Adams Outdoor Advertising Limited Partnership v. City of Madison, Wisconsin, No. 20-1670 (7th Cir. 2023)Annotate this Case
Adams Outdoor Advertising owns billboards throughout Wisconsin, including 90 in Madison. Madison’s sign-control ordinance comprehensively regulates “advertising signs,” to promote traffic safety and aesthetics. The ordinance defines an “advertising sign” as any sign advertising or directing attention to a business, service, or product offered offsite. In 1989, Madison banned the construction of new advertising signs. Existing billboards were allowed to remain but cannot be modified or reconstructed without a permit and are subject to size, height, setback, and other restrictions. In 2009, Madison prohibited digital displays; in 2017, the definition of “advertising sign” was amended to remove prior references to noncommercial speech. As amended, the term “advertising sign” is limited to off-premises signs bearing commercial messages.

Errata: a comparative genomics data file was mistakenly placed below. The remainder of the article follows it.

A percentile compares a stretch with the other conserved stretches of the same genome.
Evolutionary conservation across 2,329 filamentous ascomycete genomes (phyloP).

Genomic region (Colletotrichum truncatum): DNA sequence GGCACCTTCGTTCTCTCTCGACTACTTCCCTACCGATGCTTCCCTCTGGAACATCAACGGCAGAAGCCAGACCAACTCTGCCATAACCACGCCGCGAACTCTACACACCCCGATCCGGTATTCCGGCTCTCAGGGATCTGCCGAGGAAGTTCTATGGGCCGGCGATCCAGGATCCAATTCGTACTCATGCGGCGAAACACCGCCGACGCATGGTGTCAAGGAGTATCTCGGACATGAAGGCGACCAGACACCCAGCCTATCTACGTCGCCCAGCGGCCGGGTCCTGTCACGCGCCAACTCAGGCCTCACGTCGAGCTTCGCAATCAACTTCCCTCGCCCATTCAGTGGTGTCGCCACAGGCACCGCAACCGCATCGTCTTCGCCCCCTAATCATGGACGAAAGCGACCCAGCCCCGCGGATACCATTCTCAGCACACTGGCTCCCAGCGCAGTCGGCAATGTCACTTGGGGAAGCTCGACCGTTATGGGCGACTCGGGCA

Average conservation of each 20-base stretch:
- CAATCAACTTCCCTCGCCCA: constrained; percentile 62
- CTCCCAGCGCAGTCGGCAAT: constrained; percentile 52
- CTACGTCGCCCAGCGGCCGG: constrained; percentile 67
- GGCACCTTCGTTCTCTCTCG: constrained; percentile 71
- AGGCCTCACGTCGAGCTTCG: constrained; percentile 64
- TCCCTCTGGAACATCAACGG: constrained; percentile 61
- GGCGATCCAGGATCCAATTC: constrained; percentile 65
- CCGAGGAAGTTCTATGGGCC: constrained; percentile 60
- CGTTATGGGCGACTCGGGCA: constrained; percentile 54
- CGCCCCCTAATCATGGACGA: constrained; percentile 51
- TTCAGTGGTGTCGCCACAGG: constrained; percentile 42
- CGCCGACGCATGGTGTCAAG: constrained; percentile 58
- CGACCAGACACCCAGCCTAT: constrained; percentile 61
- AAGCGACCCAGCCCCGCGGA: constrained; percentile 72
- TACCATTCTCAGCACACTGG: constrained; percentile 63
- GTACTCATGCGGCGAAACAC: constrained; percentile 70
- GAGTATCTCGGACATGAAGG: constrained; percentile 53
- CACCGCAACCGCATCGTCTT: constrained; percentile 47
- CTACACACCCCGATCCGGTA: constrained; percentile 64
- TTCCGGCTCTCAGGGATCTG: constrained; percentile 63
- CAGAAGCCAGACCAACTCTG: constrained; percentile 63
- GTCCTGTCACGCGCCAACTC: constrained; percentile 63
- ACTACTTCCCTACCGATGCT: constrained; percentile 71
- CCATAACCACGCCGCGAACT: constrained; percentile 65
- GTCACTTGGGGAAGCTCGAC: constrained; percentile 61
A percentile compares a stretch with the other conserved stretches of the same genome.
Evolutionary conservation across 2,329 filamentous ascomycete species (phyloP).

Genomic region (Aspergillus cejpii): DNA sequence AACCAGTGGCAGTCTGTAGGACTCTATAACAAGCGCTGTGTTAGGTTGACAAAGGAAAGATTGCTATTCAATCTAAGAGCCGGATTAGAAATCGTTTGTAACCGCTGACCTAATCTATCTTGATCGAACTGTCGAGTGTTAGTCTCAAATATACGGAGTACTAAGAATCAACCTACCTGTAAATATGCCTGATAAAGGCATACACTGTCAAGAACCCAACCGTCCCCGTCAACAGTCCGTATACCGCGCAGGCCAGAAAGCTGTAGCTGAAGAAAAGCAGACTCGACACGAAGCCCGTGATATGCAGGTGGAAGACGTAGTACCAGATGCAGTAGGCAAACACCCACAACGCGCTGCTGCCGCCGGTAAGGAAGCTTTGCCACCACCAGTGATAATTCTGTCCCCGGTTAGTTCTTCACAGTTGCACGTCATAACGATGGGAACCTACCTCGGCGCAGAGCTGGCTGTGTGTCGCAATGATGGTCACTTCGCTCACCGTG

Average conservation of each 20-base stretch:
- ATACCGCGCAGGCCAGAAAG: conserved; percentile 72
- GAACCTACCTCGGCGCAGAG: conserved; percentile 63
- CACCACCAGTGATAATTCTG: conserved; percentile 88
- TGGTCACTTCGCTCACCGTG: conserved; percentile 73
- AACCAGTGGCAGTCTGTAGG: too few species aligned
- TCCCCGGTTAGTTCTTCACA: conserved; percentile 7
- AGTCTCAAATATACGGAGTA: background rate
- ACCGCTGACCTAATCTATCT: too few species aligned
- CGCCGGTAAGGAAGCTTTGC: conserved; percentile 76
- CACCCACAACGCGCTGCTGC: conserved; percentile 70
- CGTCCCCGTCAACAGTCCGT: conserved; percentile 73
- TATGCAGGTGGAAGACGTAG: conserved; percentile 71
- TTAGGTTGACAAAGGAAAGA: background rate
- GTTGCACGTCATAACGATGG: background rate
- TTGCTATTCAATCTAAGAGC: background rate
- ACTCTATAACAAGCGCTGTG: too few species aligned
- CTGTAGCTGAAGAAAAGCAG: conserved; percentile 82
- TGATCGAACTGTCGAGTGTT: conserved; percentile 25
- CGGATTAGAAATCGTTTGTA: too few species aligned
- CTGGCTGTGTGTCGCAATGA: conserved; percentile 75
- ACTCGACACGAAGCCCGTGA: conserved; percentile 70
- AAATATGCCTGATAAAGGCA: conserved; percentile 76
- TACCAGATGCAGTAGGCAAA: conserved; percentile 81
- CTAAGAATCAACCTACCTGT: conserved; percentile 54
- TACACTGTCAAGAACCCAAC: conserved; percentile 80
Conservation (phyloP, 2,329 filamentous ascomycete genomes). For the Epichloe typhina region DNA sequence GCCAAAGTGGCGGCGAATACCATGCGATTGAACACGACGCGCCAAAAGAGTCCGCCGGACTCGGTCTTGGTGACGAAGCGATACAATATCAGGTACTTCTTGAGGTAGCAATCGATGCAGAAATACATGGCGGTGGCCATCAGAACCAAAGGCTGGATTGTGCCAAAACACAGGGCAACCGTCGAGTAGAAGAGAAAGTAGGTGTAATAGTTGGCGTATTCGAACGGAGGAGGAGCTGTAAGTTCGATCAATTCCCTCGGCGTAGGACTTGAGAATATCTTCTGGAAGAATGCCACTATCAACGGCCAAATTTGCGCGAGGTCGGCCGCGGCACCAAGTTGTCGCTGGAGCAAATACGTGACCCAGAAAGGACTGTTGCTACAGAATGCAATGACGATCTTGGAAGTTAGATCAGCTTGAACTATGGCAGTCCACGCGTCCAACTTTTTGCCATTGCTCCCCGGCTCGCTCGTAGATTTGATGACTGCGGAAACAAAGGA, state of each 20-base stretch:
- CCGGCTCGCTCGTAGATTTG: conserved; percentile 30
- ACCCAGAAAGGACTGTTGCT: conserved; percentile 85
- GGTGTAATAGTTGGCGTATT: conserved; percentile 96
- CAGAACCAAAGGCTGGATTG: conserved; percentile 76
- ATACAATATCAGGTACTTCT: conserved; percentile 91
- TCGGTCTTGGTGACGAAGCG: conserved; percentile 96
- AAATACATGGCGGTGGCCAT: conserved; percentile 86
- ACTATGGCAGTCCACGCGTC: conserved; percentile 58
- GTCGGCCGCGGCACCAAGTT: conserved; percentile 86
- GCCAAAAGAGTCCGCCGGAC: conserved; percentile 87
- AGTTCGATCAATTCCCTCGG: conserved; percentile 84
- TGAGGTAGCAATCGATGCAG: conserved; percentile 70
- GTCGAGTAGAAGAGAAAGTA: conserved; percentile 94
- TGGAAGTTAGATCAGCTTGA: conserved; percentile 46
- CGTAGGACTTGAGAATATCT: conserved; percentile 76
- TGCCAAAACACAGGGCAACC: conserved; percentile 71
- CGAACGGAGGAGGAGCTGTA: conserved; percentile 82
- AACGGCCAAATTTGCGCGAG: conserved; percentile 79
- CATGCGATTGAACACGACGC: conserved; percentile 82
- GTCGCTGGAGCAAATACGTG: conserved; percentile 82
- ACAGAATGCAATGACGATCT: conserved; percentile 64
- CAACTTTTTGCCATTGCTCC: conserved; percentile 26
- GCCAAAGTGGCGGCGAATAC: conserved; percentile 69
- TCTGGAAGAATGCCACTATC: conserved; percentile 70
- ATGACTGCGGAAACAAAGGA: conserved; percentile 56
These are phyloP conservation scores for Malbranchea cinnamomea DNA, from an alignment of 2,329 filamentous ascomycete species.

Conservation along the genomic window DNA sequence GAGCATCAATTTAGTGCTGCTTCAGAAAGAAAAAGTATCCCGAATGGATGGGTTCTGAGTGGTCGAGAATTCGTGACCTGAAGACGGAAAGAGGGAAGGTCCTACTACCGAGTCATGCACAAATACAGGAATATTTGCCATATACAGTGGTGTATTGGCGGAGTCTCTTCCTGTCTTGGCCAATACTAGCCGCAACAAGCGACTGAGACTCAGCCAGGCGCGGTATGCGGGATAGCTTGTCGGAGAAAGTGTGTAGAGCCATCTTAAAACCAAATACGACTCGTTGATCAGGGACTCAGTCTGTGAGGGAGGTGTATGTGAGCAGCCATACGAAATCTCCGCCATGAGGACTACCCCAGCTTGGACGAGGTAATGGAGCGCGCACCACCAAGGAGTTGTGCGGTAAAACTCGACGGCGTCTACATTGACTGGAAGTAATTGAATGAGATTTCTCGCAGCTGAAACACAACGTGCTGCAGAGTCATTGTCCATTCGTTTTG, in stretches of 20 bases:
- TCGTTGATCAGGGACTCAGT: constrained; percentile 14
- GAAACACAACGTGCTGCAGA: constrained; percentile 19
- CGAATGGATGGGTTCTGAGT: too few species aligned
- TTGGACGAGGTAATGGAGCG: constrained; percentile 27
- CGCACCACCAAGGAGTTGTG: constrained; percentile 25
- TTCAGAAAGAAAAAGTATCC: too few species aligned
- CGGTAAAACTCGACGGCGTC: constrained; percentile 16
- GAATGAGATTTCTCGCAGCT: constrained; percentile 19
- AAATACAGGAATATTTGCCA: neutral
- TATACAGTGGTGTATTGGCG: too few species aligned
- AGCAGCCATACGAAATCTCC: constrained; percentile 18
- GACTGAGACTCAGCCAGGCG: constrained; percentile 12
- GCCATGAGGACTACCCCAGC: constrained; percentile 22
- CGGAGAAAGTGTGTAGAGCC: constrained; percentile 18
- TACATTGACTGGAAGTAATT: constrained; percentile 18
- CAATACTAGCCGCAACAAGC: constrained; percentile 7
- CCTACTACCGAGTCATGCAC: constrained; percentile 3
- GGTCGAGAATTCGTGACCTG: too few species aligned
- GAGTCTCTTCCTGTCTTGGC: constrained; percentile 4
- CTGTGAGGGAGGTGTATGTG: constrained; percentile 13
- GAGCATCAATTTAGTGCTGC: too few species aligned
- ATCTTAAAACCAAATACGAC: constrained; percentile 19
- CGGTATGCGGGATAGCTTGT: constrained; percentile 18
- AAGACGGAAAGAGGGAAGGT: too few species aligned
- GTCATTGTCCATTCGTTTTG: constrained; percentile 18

Following the Supreme Court’s 2015 “Reed” decision, Adams argued that any ordinance treating off-premises signs less favorably than other signs is a content-based restriction on speech and thus is unconstitutional unless it passes the high bar of strict scrutiny. The judge applied intermediate scrutiny and rejected the First Amendment challenge. The Supreme Court subsequently clarified that nothing in Reed altered its earlier precedents applying intermediate scrutiny to billboard ordinances and upholding on-/off-premises sign distinctions as ordinary content-neutral “time, place, or manner” speech restrictions. The Seventh Circuit affirmed the dismissal of the suit.